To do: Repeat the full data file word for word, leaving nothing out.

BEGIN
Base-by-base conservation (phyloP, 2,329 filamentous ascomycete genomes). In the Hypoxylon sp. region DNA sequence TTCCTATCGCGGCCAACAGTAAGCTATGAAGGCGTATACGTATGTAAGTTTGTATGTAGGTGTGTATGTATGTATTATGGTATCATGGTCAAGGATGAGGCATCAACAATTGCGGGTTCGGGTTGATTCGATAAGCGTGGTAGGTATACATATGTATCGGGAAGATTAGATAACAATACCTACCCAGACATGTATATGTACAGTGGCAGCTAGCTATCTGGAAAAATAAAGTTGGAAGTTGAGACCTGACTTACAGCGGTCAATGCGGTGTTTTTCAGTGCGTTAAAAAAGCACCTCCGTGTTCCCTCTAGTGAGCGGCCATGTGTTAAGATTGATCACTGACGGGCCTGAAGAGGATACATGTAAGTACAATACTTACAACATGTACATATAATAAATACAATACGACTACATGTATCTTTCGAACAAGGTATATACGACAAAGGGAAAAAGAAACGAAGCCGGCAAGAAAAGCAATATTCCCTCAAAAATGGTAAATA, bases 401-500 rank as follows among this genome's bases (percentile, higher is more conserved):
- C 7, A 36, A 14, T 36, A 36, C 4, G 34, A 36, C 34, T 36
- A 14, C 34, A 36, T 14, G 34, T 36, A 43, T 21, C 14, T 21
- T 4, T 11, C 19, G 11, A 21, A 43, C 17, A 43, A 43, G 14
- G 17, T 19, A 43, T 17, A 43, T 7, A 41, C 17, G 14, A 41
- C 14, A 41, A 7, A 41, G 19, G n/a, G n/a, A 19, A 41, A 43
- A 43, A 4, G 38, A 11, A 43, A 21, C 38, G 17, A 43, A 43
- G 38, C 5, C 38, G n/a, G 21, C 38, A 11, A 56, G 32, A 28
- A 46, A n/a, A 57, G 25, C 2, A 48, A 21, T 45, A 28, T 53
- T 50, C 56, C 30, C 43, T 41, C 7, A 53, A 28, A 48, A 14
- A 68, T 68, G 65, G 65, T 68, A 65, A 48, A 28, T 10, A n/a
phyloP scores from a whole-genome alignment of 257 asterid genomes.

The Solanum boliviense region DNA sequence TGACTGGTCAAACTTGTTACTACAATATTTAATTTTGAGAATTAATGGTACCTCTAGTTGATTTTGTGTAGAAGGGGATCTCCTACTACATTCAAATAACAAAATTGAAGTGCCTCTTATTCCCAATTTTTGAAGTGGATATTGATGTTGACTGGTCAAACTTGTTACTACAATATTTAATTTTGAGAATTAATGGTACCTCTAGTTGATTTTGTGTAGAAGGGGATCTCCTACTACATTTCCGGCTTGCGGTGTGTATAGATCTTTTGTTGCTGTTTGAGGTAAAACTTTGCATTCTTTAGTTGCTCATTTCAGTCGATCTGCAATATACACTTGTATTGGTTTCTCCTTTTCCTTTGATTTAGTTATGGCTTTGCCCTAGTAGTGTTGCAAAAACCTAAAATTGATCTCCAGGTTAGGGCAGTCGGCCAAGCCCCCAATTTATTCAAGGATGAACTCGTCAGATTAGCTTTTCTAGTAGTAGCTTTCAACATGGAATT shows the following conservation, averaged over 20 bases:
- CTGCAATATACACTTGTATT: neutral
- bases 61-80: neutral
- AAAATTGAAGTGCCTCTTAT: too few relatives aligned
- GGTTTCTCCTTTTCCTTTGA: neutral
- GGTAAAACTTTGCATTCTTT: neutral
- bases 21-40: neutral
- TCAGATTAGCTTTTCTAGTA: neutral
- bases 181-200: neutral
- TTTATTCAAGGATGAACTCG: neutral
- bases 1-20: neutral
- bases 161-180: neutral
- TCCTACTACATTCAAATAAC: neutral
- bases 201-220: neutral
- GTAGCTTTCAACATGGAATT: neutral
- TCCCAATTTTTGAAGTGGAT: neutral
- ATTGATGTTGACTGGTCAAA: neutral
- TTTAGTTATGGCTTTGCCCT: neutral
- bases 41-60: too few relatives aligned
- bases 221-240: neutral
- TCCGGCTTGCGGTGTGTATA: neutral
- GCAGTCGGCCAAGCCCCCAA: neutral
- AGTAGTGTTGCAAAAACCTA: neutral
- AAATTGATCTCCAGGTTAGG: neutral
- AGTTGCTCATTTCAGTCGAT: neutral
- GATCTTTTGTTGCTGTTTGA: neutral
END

Base-by-base conservation (phyloP, 2,329 filamentous ascomycete genomes). In the Hypoxylon sp. region DNA sequence TTCCTATCGCGGCCAACAGTAAGCTATGAAGGCGTATACGTATGTAAGTTTGTATGTAGGTGTGTATGTATGTATTATGGTATCATGGTCAAGGATGAGGCATCAACAATTGCGGGTTCGGGTTGATTCGATAAGCGTGGTAGGTATACATATGTATCGGGAAGATTAGATAACAATACCTACCCAGACATGTATATGTACAGTGGCAGCTAGCTATCTGGAAAAATAAAGTTGGAAGTTGAGACCTGACTTACAGCGGTCAATGCGGTGTTTTTCAGTGCGTTAAAAAAGCACCTCCGTGTTCCCTCTAGTGAGCGGCCATGTGTTAAGATTGATCACTGACGGGCCTGAAGAGGATACATGTAAGTACAATACTTACAACATGTACATATAATAAATACAATACGACTACATGTATCTTTCGAACAAGGTATATACGACAAAGGGAAAAAGAAACGAAGCCGGCAAGAAAAGCAATATTCCCTCAAAAATGGTAAATA, bases 401-500 rank as follows among this genome's bases (percentile, higher is more conserved):
- C 7, A 36, A 14, T 36, A 36, C 4, G 34, A 36, C 34, T 36
- A 14, C 34, A 36, T 14, G 34, T 36, A 43, T 21, C 14, T 21
- T 4, T 11, C 19, G 11, A 21, A 43, C 17, A 43, A 43, G 14
- G 17, T 19, A 43, T 17, A 43, T 7, A 41, C 17, G 14, A 41
- C 14, A 41, A 7, A 41, G 19, G n/a, G n/a, A 19, A 41, A 43
- A 43, A 4, G 38, A 11, A 43, A 21, C 38, G 17, A 43, A 43
- G 38, C 5, C 38, G n/a, G 21, C 38, A 11, A 56, G 32, A 28
- A 46, A n/a, A 57, G 25, C 2, A 48, A 21, T 45, A 28, T 53
- T 50, C 56, C 30, C 43, T 41, C 7, A 53, A 28, A 48, A 14
- A 68, T 68, G 65, G 65, T 68, A 65, A 48, A 28, T 10, A n/a
phyloP scores from a whole-genome alignment of 257 asterid genomes.

The Solanum boliviense region DNA sequence TGACTGGTCAAACTTGTTACTACAATATTTAATTTTGAGAATTAATGGTACCTCTAGTTGATTTTGTGTAGAAGGGGATCTCCTACTACATTCAAATAACAAAATTGAAGTGCCTCTTATTCCCAATTTTTGAAGTGGATATTGATGTTGACTGGTCAAACTTGTTACTACAATATTTAATTTTGAGAATTAATGGTACCTCTAGTTGATTTTGTGTAGAAGGGGATCTCCTACTACATTTCCGGCTTGCGGTGTGTATAGATCTTTTGTTGCTGTTTGAGGTAAAACTTTGCATTCTTTAGTTGCTCATTTCAGTCGATCTGCAATATACACTTGTATTGGTTTCTCCTTTTCCTTTGATTTAGTTATGGCTTTGCCCTAGTAGTGTTGCAAAAACCTAAAATTGATCTCCAGGTTAGGGCAGTCGGCCAAGCCCCCAATTTATTCAAGGATGAACTCGTCAGATTAGCTTTTCTAGTAGTAGCTTTCAACATGGAATT shows the following conservation, averaged over 20 bases:
- CTGCAATATACACTTGTATT: neutral
- bases 61-80: neutral
- AAAATTGAAGTGCCTCTTAT: too few relatives aligned
- GGTTTCTCCTTTTCCTTTGA: neutral
- GGTAAAACTTTGCATTCTTT: neutral
- bases 21-40: neutral
- TCAGATTAGCTTTTCTAGTA: neutral
- bases 181-200: neutral
- TTTATTCAAGGATGAACTCG: neutral
- bases 1-20: neutral
- bases 161-180: neutral
- TCCTACTACATTCAAATAAC: neutral
- bases 201-220: neutral
- GTAGCTTTCAACATGGAATT: neutral
- TCCCAATTTTTGAAGTGGAT: neutral
- ATTGATGTTGACTGGTCAAA: neutral
- TTTAGTTATGGCTTTGCCCT: neutral
- bases 41-60: too few relatives aligned
- bases 221-240: neutral
- TCCGGCTTGCGGTGTGTATA: neutral
- GCAGTCGGCCAAGCCCCCAA: neutral
- AGTAGTGTTGCAAAAACCTA: neutral
- AAATTGATCTCCAGGTTAGG: neutral
- AGTTGCTCATTTCAGTCGAT: neutral
- GATCTTTTGTTGCTGTTTGA: neutral